Now known for his immaculate craftsmanship and romantic prints, he's garnered high praise from publications including Italian Vogue. "I finally made the jump after offering my help pro-bono to some designers based in Columbia," Caffery says. Originally from Jamaica, Canada was home for Caffery for many years. He now splits his time between Toronto and Columbia, designing for both men and women and showing his work around the world.

Caffery finds inspiration in many things, including his early life in Jamaica. "It's always my goal to create the look of someone on the way to a beautiful destination," he says.

Last year, Caffery held workshops for underprivileged women in Bogota to help them learn how to make clothing and accessories to sell at markets. He ended up buying everything they made in the workshops himself and hopes to do more workshops of this kind in 2019.



Left: Fanny Ngantcheu, Owner/Creative Director, Kwesiya (Credit: Cyril Cromwell); right: (Credit: Ralph Astorga)

Kwesiya is a ready-to-wear fashion and accessories brand based in Toronto. Creative director Fanny Ngantcheu is originally from Cameroon, but got her start in Paris as a designer. A fateful trip back to Cameroon had a pivotal effect on her career. "The colours, the people, the landscape reinvigorated another part of me," she recalls. Upon her return to Paris she vowed to start infusing more African elements into her work, and Fanny launched her first collection under the name Kwesiya in 2013.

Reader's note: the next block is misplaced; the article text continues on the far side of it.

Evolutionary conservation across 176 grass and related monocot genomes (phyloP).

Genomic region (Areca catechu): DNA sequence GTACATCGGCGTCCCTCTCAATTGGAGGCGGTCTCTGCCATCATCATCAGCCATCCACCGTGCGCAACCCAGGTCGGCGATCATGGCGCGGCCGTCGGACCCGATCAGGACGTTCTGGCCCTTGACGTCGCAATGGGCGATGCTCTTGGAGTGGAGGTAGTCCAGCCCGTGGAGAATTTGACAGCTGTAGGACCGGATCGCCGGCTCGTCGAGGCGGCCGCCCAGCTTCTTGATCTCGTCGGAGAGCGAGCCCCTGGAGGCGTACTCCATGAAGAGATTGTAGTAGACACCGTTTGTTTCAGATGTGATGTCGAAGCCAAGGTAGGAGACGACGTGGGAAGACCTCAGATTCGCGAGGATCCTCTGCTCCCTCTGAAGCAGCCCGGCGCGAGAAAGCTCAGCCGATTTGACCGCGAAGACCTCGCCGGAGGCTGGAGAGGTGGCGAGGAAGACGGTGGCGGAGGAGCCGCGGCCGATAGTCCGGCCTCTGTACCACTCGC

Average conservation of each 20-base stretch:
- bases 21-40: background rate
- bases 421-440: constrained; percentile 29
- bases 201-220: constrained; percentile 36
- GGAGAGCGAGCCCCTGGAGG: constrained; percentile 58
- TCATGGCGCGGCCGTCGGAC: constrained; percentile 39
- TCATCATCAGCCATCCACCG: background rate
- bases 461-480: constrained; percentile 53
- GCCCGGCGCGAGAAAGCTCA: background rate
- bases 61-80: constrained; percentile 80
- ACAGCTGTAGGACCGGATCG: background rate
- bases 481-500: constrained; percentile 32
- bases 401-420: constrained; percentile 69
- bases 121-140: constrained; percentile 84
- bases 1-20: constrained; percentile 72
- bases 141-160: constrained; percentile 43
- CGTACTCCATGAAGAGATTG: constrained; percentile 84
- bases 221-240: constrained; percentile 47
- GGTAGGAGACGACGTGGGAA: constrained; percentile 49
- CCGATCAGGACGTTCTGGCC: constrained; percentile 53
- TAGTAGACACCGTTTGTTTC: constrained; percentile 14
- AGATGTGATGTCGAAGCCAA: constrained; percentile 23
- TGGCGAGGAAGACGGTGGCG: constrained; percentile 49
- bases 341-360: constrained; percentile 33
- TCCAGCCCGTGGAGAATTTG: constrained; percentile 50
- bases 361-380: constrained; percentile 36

Kwesiya means "mix it" in Cameroonian dialect, a name Fanny — an African raised in Paris, who now calls Canada home — chose because it represents her journey and stylistic influences.

Fanny was recently recognized by non-profit La Passerelle-I.D.É. for excellence in entrepreneurship and won Accessory Designer of the Year at the African Fashion Industry Awards in 2017. With a west Toronto showroom and its online store becoming an increasingly popular destination, Kwesiya is a brand getting noticed. 

The label now specializes in wax textiles and vivid fabrics characteristic of West Africa, and makes it a point to incorporate fabrics like Egyptian cotton and silks into its work. Inclusivity is huge for Fanny: "I try to reach a broad customer base, not just people of African heritage."



Left: Naomie Caron, Designer, Selfish; (Credit: Bruno Balmokoun); right: (Credit: Bruno Balmokoun)

Designer Naomie Caron is a Montreal native with a Haitian-Canadian background. Whether she really realized it then or not, her first foray with fashion came early for Caron. She recalls designing an entire shoe collection as a little girl: "something the Spice Girls might have worn."

Launched in 2017, Selfish is a high-quality swimwear brand made in Montreal using predominantly recycled materials — Naomi believes strongly in keeping the brand ethical and sustainable. Fans of Selfish include model and influencer Maripier Morin, and Canadian high diver Lysanne Richard. The brand was also part of last spring's Inland pop-up shop for Canada's emerging contemporary apparel and accessory designers.

(Credit: Bruno Balmokoun)

Seeing a flawed industry that projected unrealistic expectations on the public, especially women, Naomie yearned for a line that would promote self-confidence and a positive body image. "I always said to myself that when I [had] my own line, I would change the way we see the female body. That's why I wanted to create not only beautiful artwork but also change the mentality by representing all the different body shapes."

A new collection is set to launch in the spring of 2019, made of recycled fabric and including a print designed by Naomie that can be matched with past collections. Selfish will also be part of the One of a Kind 2019 Spring Show in Toronto and in many more boutiques in the province soon.


Nneka Elliott (@nnekaelliott) is a lifestyle blogger, host and actor. She shares her adventures with fashion and beauty in her pursuit of a gutsy life.